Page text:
March 19, 2013 | Alex
Saatchi Online's weekly newsletter is a great way to discover up-and-coming artists, whose original work is still "affordable" (by art world standards, that is.) I'm particularly jazzed about this week's edition because the focus is on Latin American artists. Anyone who knows my family knows we have a real soft spot for Latin American art and textiles-- and a house chock full of Brazilian and Andean flea market finds.
For today's installment of complement|contrast, I selected Frida (24 x 18" Acrylic on Canvas) by Argentine artist Royal Priest and No Title (23.6 x 31.5" Acrylic on Canvas) by Brazilian artist Tania Nitrini. In addition to the typical rules of the game for complement|contrast, I made an effort to incorporate pieces from Design Within Reach, in honor of the final day of their Semi-Annual Sale. Final hours, people-- 15% off nearly all of their collections!
complementary palette | contrasting style
I was attracted to Royal Priest's Frida Kahlo "remix" for its bold palette and a distinct sense of place. But I especially love that he plays with time by contrasting the iconography of Kahlo's original works with a contemporary subject. I was inspired to continue Royal Priest's distortion of time, and further distort by playing with the sense of place.
complement | The palette is queued off of the painting's rich spectrum of reds and greens, with hints of brown and black providing a neutral stabilizer.
contrast | The art work evokes a lush, humid and wild backdrop, where the angular furnishings lend a feeling of the cool rigidity born of industrial construction. The reference to Frida Kahlo's iconic paintings plant you firmly in the Latin America pantheon, where the decor is heavily influenced by Scandinavian design and the German Bauhaus-- while the nationalities of the designers behind the furnishings span three continents. The jungle is timeless, where the decor is distinctly 1950s/1960s retro. The artist, too, plays with a sense of time in his modern spin on Kahlo's work. The contrast is inherent in the paintings and further accentuated through the use of iconic mid-century pieces.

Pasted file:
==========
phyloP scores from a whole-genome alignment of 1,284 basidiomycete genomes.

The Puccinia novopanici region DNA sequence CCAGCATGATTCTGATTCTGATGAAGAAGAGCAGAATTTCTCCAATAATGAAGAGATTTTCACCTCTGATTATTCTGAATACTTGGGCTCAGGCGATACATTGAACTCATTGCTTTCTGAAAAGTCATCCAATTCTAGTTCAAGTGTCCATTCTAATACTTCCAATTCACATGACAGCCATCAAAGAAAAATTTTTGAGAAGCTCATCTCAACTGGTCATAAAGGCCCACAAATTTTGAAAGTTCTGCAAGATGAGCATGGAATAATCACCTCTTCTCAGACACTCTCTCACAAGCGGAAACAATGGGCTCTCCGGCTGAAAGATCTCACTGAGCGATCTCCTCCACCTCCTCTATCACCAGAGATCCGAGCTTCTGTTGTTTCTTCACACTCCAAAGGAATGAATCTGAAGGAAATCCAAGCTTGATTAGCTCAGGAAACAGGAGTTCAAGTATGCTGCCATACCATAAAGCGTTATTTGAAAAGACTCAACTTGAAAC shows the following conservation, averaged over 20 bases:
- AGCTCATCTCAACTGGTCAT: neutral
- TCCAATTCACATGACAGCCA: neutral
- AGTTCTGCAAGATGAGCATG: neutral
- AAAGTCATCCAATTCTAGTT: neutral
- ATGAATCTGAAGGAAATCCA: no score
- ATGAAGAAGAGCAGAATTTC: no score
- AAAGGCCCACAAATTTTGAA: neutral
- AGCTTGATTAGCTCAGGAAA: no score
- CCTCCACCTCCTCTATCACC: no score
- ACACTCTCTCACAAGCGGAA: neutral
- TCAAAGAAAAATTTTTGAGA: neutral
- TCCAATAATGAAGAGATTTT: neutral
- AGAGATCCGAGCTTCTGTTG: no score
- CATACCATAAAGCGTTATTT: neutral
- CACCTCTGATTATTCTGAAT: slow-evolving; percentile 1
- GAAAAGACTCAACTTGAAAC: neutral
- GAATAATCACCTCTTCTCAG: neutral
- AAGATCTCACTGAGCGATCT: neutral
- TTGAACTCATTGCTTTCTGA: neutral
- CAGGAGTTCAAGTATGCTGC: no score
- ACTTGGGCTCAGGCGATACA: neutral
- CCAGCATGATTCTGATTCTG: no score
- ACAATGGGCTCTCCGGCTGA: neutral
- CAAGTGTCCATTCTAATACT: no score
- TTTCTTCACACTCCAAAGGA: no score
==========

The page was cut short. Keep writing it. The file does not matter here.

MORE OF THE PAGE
Sources (clockwise from top left)
- Frida, 4 x 18" Acrylic on Canvas, by Royal Priest via Saatchi Online - $1,500
- Lean On Me Table Lamp, Bo Concept - $399
- Earl Credenza, Thrive Furniture - $3,199
- Stobel Textile, via Dessau Bauhaus (for Bauhaus inspired rugs that are available for purchase, see Oyyo's collection.)
- Eames 2 Seat Sofa, Design Within Reach - $8,719-$9,318
- Girard Table, Design Within Reach - $925
- Paulistano Outdoor Armchair, Design Within Reach - $1,062-$1,250 (*semi-annual sale price)
complementary style | contrasting palette
I'm a sucker for concentric squares. So when I saw Nitrini's Joseph Albers-inspired piece, I knew I wanted to run with the concept of grid logic. To me, this grouping epitomizes Brooklyn style-- an abundance of graphic patterns, nods to the design pantheon and an eccentricity that walks the line of discord-- the sort of edge you can only really achieve when you're just one concentric-squared throw pillow away from triggering epilepsy in your house guests. It's a tricky tight rope to walk, for sure, but my fellow Brooklynites seem up to the task. I picture this arrangement in a old brownstone with weathered, farmhouse flooring.
complement | The furnishings, lighting and textiles echo the concentric squares found in Nitrini's piece, although they play with the dimensions and regularity of the squares. To provide relief, the ottoman abstracts the central concept one level to form a diamond pattern out of overlapping squares.
contrast | Where the painting's palette is cold, reclaimed wood and velvet upholstery offer warmth and rich texture. A spring and mint green set off the burst of orange in Nitrini's piece, while brass legs contrast with the palette's steely grays. A single strain of orange detected in the throw's weave and the copper hardware of the lighting fixture keeps the arrangement from veering into haphazard.
Sources (clockwise from top left)
- Nos Das Throw by Donna Wilson, Design Within Reach - $102-$267.75 (*semi-annual sale price)
- Framework Credenza, CB2 - $599
- Bluff City Pendant - Large, Design Within Reach - $637.50 (*semi-annual sale price)
- No Title, 23.6 x 31.5" Acrylic on Canvas, by Tania Nitrini via Saatchi Online - $1,000
- Kite Kilim Floor Pouf - Iron/Straw, West Elm - $249
- Major Chair Satin Brass Finish - Emerald Velvet, Mitchell Gold + Bob Williams - $1,245